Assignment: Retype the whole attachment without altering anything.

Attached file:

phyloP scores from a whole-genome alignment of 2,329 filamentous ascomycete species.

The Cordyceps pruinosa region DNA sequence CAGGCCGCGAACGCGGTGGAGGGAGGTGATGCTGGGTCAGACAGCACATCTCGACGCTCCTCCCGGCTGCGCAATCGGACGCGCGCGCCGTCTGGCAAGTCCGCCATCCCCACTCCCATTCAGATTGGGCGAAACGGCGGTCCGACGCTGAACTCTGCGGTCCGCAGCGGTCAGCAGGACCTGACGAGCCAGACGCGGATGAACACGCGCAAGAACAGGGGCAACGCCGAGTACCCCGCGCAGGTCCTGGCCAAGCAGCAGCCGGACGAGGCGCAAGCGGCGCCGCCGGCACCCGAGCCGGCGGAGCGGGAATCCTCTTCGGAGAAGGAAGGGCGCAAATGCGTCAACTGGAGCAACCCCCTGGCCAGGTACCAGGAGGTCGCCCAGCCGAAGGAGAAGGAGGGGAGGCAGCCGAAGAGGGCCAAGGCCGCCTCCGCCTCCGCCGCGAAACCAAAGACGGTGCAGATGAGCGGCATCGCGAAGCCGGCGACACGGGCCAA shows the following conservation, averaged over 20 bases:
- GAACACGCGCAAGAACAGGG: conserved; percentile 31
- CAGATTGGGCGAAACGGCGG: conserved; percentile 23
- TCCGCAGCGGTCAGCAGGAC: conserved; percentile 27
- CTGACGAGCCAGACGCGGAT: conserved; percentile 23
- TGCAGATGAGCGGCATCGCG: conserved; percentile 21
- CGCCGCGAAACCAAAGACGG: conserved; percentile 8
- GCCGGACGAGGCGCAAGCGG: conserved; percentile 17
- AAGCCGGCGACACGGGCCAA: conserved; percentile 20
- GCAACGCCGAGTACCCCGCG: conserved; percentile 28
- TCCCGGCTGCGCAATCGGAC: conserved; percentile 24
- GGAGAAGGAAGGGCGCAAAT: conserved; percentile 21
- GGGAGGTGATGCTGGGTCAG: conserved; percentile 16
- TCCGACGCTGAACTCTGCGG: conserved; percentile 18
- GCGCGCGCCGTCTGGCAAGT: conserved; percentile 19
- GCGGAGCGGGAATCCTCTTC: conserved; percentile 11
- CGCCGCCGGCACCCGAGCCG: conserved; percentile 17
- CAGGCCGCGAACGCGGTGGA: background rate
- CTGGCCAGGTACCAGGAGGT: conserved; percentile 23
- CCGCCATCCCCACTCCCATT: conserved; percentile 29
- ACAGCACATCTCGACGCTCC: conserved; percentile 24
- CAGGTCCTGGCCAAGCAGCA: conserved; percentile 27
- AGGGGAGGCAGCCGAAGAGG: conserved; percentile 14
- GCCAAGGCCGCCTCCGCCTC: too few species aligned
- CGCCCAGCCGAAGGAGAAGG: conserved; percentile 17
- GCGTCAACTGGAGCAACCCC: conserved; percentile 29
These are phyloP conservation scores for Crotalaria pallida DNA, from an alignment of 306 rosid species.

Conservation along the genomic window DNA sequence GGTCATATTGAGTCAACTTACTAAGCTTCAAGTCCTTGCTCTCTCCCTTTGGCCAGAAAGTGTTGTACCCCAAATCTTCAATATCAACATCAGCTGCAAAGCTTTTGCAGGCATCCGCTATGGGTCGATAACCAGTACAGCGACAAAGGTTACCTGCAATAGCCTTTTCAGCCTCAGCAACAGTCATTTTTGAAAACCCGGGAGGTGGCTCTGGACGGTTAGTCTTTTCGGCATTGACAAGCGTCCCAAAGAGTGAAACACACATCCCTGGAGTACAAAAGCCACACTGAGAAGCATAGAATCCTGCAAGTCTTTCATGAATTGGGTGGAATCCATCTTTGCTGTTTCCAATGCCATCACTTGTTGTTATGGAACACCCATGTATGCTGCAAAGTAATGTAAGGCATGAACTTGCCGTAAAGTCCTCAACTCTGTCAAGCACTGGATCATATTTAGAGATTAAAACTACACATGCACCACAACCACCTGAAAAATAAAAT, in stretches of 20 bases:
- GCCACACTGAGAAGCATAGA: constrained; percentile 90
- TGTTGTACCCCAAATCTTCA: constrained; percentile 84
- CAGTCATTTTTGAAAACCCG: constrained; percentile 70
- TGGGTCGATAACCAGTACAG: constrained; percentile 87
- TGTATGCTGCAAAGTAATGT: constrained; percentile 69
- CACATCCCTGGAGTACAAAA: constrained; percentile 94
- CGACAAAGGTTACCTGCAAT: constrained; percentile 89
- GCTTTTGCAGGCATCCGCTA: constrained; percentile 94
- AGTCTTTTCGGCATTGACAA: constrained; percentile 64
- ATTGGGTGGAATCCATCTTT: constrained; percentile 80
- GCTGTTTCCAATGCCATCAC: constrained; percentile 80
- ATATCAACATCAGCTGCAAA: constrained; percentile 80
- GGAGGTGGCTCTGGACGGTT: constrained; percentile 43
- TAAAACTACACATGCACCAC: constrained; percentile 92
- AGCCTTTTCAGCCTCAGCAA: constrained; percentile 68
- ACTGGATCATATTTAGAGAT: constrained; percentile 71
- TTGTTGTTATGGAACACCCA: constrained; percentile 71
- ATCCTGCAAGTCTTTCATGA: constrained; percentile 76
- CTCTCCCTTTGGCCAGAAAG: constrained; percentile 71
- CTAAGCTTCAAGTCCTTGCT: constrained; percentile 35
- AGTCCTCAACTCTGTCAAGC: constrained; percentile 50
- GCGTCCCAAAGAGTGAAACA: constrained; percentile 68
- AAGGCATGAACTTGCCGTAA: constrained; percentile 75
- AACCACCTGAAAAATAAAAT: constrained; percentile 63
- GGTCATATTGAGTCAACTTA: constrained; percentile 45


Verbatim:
phyloP scores from a whole-genome alignment of 2,329 filamentous ascomycete species.

The Cordyceps pruinosa region DNA sequence CAGGCCGCGAACGCGGTGGAGGGAGGTGATGCTGGGTCAGACAGCACATCTCGACGCTCCTCCCGGCTGCGCAATCGGACGCGCGCGCCGTCTGGCAAGTCCGCCATCCCCACTCCCATTCAGATTGGGCGAAACGGCGGTCCGACGCTGAACTCTGCGGTCCGCAGCGGTCAGCAGGACCTGACGAGCCAGACGCGGATGAACACGCGCAAGAACAGGGGCAACGCCGAGTACCCCGCGCAGGTCCTGGCCAAGCAGCAGCCGGACGAGGCGCAAGCGGCGCCGCCGGCACCCGAGCCGGCGGAGCGGGAATCCTCTTCGGAGAAGGAAGGGCGCAAATGCGTCAACTGGAGCAACCCCCTGGCCAGGTACCAGGAGGTCGCCCAGCCGAAGGAGAAGGAGGGGAGGCAGCCGAAGAGGGCCAAGGCCGCCTCCGCCTCCGCCGCGAAACCAAAGACGGTGCAGATGAGCGGCATCGCGAAGCCGGCGACACGGGCCAA shows the following conservation, averaged over 20 bases:
- GAACACGCGCAAGAACAGGG: conserved; percentile 31
- CAGATTGGGCGAAACGGCGG: conserved; percentile 23
- TCCGCAGCGGTCAGCAGGAC: conserved; percentile 27
- CTGACGAGCCAGACGCGGAT: conserved; percentile 23
- TGCAGATGAGCGGCATCGCG: conserved; percentile 21
- CGCCGCGAAACCAAAGACGG: conserved; percentile 8
- GCCGGACGAGGCGCAAGCGG: conserved; percentile 17
- AAGCCGGCGACACGGGCCAA: conserved; percentile 20
- GCAACGCCGAGTACCCCGCG: conserved; percentile 28
- TCCCGGCTGCGCAATCGGAC: conserved; percentile 24
- GGAGAAGGAAGGGCGCAAAT: conserved; percentile 21
- GGGAGGTGATGCTGGGTCAG: conserved; percentile 16
- TCCGACGCTGAACTCTGCGG: conserved; percentile 18
- GCGCGCGCCGTCTGGCAAGT: conserved; percentile 19
- GCGGAGCGGGAATCCTCTTC: conserved; percentile 11
- CGCCGCCGGCACCCGAGCCG: conserved; percentile 17
- CAGGCCGCGAACGCGGTGGA: background rate
- CTGGCCAGGTACCAGGAGGT: conserved; percentile 23
- CCGCCATCCCCACTCCCATT: conserved; percentile 29
- ACAGCACATCTCGACGCTCC: conserved; percentile 24
- CAGGTCCTGGCCAAGCAGCA: conserved; percentile 27
- AGGGGAGGCAGCCGAAGAGG: conserved; percentile 14
- GCCAAGGCCGCCTCCGCCTC: too few species aligned
- CGCCCAGCCGAAGGAGAAGG: conserved; percentile 17
- GCGTCAACTGGAGCAACCCC: conserved; percentile 29
These are phyloP conservation scores for Crotalaria pallida DNA, from an alignment of 306 rosid species.

Conservation along the genomic window DNA sequence GGTCATATTGAGTCAACTTACTAAGCTTCAAGTCCTTGCTCTCTCCCTTTGGCCAGAAAGTGTTGTACCCCAAATCTTCAATATCAACATCAGCTGCAAAGCTTTTGCAGGCATCCGCTATGGGTCGATAACCAGTACAGCGACAAAGGTTACCTGCAATAGCCTTTTCAGCCTCAGCAACAGTCATTTTTGAAAACCCGGGAGGTGGCTCTGGACGGTTAGTCTTTTCGGCATTGACAAGCGTCCCAAAGAGTGAAACACACATCCCTGGAGTACAAAAGCCACACTGAGAAGCATAGAATCCTGCAAGTCTTTCATGAATTGGGTGGAATCCATCTTTGCTGTTTCCAATGCCATCACTTGTTGTTATGGAACACCCATGTATGCTGCAAAGTAATGTAAGGCATGAACTTGCCGTAAAGTCCTCAACTCTGTCAAGCACTGGATCATATTTAGAGATTAAAACTACACATGCACCACAACCACCTGAAAAATAAAAT, in stretches of 20 bases:
- GCCACACTGAGAAGCATAGA: constrained; percentile 90
- TGTTGTACCCCAAATCTTCA: constrained; percentile 84
- CAGTCATTTTTGAAAACCCG: constrained; percentile 70
- TGGGTCGATAACCAGTACAG: constrained; percentile 87
- TGTATGCTGCAAAGTAATGT: constrained; percentile 69
- CACATCCCTGGAGTACAAAA: constrained; percentile 94
- CGACAAAGGTTACCTGCAAT: constrained; percentile 89
- GCTTTTGCAGGCATCCGCTA: constrained; percentile 94
- AGTCTTTTCGGCATTGACAA: constrained; percentile 64
- ATTGGGTGGAATCCATCTTT: constrained; percentile 80
- GCTGTTTCCAATGCCATCAC: constrained; percentile 80
- ATATCAACATCAGCTGCAAA: constrained; percentile 80
- GGAGGTGGCTCTGGACGGTT: constrained; percentile 43
- TAAAACTACACATGCACCAC: constrained; percentile 92
- AGCCTTTTCAGCCTCAGCAA: constrained; percentile 68
- ACTGGATCATATTTAGAGAT: constrained; percentile 71
- TTGTTGTTATGGAACACCCA: constrained; percentile 71
- ATCCTGCAAGTCTTTCATGA: constrained; percentile 76
- CTCTCCCTTTGGCCAGAAAG: constrained; percentile 71
- CTAAGCTTCAAGTCCTTGCT: constrained; percentile 35
- AGTCCTCAACTCTGTCAAGC: constrained; percentile 50
- GCGTCCCAAAGAGTGAAACA: constrained; percentile 68
- AAGGCATGAACTTGCCGTAA: constrained; percentile 75
- AACCACCTGAAAAATAAAAT: constrained; percentile 63
- GGTCATATTGAGTCAACTTA: constrained; percentile 45